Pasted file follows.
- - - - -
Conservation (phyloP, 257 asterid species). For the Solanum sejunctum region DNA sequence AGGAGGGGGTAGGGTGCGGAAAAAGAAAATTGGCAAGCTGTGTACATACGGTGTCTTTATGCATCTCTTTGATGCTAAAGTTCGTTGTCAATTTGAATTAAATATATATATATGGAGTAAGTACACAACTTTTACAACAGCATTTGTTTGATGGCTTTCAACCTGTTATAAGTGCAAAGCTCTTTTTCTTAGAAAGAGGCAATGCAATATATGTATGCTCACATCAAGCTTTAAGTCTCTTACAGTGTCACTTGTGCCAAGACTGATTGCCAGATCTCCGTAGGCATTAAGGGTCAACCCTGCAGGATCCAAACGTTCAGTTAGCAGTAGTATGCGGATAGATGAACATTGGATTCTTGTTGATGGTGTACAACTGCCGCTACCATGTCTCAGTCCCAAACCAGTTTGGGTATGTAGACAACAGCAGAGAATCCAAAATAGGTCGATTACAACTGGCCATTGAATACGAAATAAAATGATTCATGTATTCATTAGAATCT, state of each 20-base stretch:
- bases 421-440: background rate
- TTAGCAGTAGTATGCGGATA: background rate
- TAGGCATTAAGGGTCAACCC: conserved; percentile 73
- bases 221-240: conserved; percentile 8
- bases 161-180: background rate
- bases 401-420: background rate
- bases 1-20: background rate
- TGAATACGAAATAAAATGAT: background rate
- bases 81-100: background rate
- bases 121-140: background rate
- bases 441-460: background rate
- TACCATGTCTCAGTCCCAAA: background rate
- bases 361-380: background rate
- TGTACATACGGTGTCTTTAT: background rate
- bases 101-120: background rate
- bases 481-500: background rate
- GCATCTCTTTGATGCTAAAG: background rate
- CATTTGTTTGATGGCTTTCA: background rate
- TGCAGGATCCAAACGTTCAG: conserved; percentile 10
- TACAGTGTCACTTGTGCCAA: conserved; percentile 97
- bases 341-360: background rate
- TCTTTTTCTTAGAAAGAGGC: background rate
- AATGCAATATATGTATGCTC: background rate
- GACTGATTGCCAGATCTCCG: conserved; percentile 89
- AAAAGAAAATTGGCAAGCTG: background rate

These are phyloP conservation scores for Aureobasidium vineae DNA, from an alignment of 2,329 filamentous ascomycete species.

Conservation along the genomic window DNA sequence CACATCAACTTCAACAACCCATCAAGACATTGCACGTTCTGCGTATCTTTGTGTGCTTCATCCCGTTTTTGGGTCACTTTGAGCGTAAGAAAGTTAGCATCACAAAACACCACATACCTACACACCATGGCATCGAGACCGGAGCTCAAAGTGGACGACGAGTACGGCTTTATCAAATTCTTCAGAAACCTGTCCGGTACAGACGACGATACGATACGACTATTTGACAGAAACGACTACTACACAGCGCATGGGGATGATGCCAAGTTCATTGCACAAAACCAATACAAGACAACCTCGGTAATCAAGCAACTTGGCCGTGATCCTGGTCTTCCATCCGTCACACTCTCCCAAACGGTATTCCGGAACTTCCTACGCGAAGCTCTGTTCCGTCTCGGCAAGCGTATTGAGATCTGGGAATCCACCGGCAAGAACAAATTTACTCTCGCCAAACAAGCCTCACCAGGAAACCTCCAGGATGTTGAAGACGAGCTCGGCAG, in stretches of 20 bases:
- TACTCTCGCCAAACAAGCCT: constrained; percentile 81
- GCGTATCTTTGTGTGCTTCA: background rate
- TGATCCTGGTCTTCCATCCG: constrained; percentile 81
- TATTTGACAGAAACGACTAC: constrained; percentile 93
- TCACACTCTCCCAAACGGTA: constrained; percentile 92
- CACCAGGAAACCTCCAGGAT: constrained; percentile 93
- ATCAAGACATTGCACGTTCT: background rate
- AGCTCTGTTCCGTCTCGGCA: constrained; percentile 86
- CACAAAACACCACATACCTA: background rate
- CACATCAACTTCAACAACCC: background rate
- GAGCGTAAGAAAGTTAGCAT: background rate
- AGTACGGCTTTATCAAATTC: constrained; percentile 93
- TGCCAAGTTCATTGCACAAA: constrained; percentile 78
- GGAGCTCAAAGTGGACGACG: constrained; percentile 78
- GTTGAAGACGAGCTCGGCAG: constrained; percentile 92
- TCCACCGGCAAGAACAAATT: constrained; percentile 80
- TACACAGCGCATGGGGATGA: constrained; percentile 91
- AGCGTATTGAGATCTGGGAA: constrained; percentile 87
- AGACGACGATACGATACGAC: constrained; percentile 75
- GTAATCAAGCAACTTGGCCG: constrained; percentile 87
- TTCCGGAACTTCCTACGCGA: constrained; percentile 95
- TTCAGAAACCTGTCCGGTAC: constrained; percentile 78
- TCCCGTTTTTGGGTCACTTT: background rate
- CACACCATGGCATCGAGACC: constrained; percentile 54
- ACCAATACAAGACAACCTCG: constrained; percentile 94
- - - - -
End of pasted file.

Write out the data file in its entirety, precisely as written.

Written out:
Conservation (phyloP, 257 asterid species). For the Solanum sejunctum region DNA sequence AGGAGGGGGTAGGGTGCGGAAAAAGAAAATTGGCAAGCTGTGTACATACGGTGTCTTTATGCATCTCTTTGATGCTAAAGTTCGTTGTCAATTTGAATTAAATATATATATATGGAGTAAGTACACAACTTTTACAACAGCATTTGTTTGATGGCTTTCAACCTGTTATAAGTGCAAAGCTCTTTTTCTTAGAAAGAGGCAATGCAATATATGTATGCTCACATCAAGCTTTAAGTCTCTTACAGTGTCACTTGTGCCAAGACTGATTGCCAGATCTCCGTAGGCATTAAGGGTCAACCCTGCAGGATCCAAACGTTCAGTTAGCAGTAGTATGCGGATAGATGAACATTGGATTCTTGTTGATGGTGTACAACTGCCGCTACCATGTCTCAGTCCCAAACCAGTTTGGGTATGTAGACAACAGCAGAGAATCCAAAATAGGTCGATTACAACTGGCCATTGAATACGAAATAAAATGATTCATGTATTCATTAGAATCT, state of each 20-base stretch:
- bases 421-440: background rate
- TTAGCAGTAGTATGCGGATA: background rate
- TAGGCATTAAGGGTCAACCC: conserved; percentile 73
- bases 221-240: conserved; percentile 8
- bases 161-180: background rate
- bases 401-420: background rate
- bases 1-20: background rate
- TGAATACGAAATAAAATGAT: background rate
- bases 81-100: background rate
- bases 121-140: background rate
- bases 441-460: background rate
- TACCATGTCTCAGTCCCAAA: background rate
- bases 361-380: background rate
- TGTACATACGGTGTCTTTAT: background rate
- bases 101-120: background rate
- bases 481-500: background rate
- GCATCTCTTTGATGCTAAAG: background rate
- CATTTGTTTGATGGCTTTCA: background rate
- TGCAGGATCCAAACGTTCAG: conserved; percentile 10
- TACAGTGTCACTTGTGCCAA: conserved; percentile 97
- bases 341-360: background rate
- TCTTTTTCTTAGAAAGAGGC: background rate
- AATGCAATATATGTATGCTC: background rate
- GACTGATTGCCAGATCTCCG: conserved; percentile 89
- AAAAGAAAATTGGCAAGCTG: background rate

These are phyloP conservation scores for Aureobasidium vineae DNA, from an alignment of 2,329 filamentous ascomycete species.

Conservation along the genomic window DNA sequence CACATCAACTTCAACAACCCATCAAGACATTGCACGTTCTGCGTATCTTTGTGTGCTTCATCCCGTTTTTGGGTCACTTTGAGCGTAAGAAAGTTAGCATCACAAAACACCACATACCTACACACCATGGCATCGAGACCGGAGCTCAAAGTGGACGACGAGTACGGCTTTATCAAATTCTTCAGAAACCTGTCCGGTACAGACGACGATACGATACGACTATTTGACAGAAACGACTACTACACAGCGCATGGGGATGATGCCAAGTTCATTGCACAAAACCAATACAAGACAACCTCGGTAATCAAGCAACTTGGCCGTGATCCTGGTCTTCCATCCGTCACACTCTCCCAAACGGTATTCCGGAACTTCCTACGCGAAGCTCTGTTCCGTCTCGGCAAGCGTATTGAGATCTGGGAATCCACCGGCAAGAACAAATTTACTCTCGCCAAACAAGCCTCACCAGGAAACCTCCAGGATGTTGAAGACGAGCTCGGCAG, in stretches of 20 bases:
- TACTCTCGCCAAACAAGCCT: constrained; percentile 81
- GCGTATCTTTGTGTGCTTCA: background rate
- TGATCCTGGTCTTCCATCCG: constrained; percentile 81
- TATTTGACAGAAACGACTAC: constrained; percentile 93
- TCACACTCTCCCAAACGGTA: constrained; percentile 92
- CACCAGGAAACCTCCAGGAT: constrained; percentile 93
- ATCAAGACATTGCACGTTCT: background rate
- AGCTCTGTTCCGTCTCGGCA: constrained; percentile 86
- CACAAAACACCACATACCTA: background rate
- CACATCAACTTCAACAACCC: background rate
- GAGCGTAAGAAAGTTAGCAT: background rate
- AGTACGGCTTTATCAAATTC: constrained; percentile 93
- TGCCAAGTTCATTGCACAAA: constrained; percentile 78
- GGAGCTCAAAGTGGACGACG: constrained; percentile 78
- GTTGAAGACGAGCTCGGCAG: constrained; percentile 92
- TCCACCGGCAAGAACAAATT: constrained; percentile 80
- TACACAGCGCATGGGGATGA: constrained; percentile 91
- AGCGTATTGAGATCTGGGAA: constrained; percentile 87
- AGACGACGATACGATACGAC: constrained; percentile 75
- GTAATCAAGCAACTTGGCCG: constrained; percentile 87
- TTCCGGAACTTCCTACGCGA: constrained; percentile 95
- TTCAGAAACCTGTCCGGTAC: constrained; percentile 78
- TCCCGTTTTTGGGTCACTTT: background rate
- CACACCATGGCATCGAGACC: constrained; percentile 54
- ACCAATACAAGACAACCTCG: constrained; percentile 94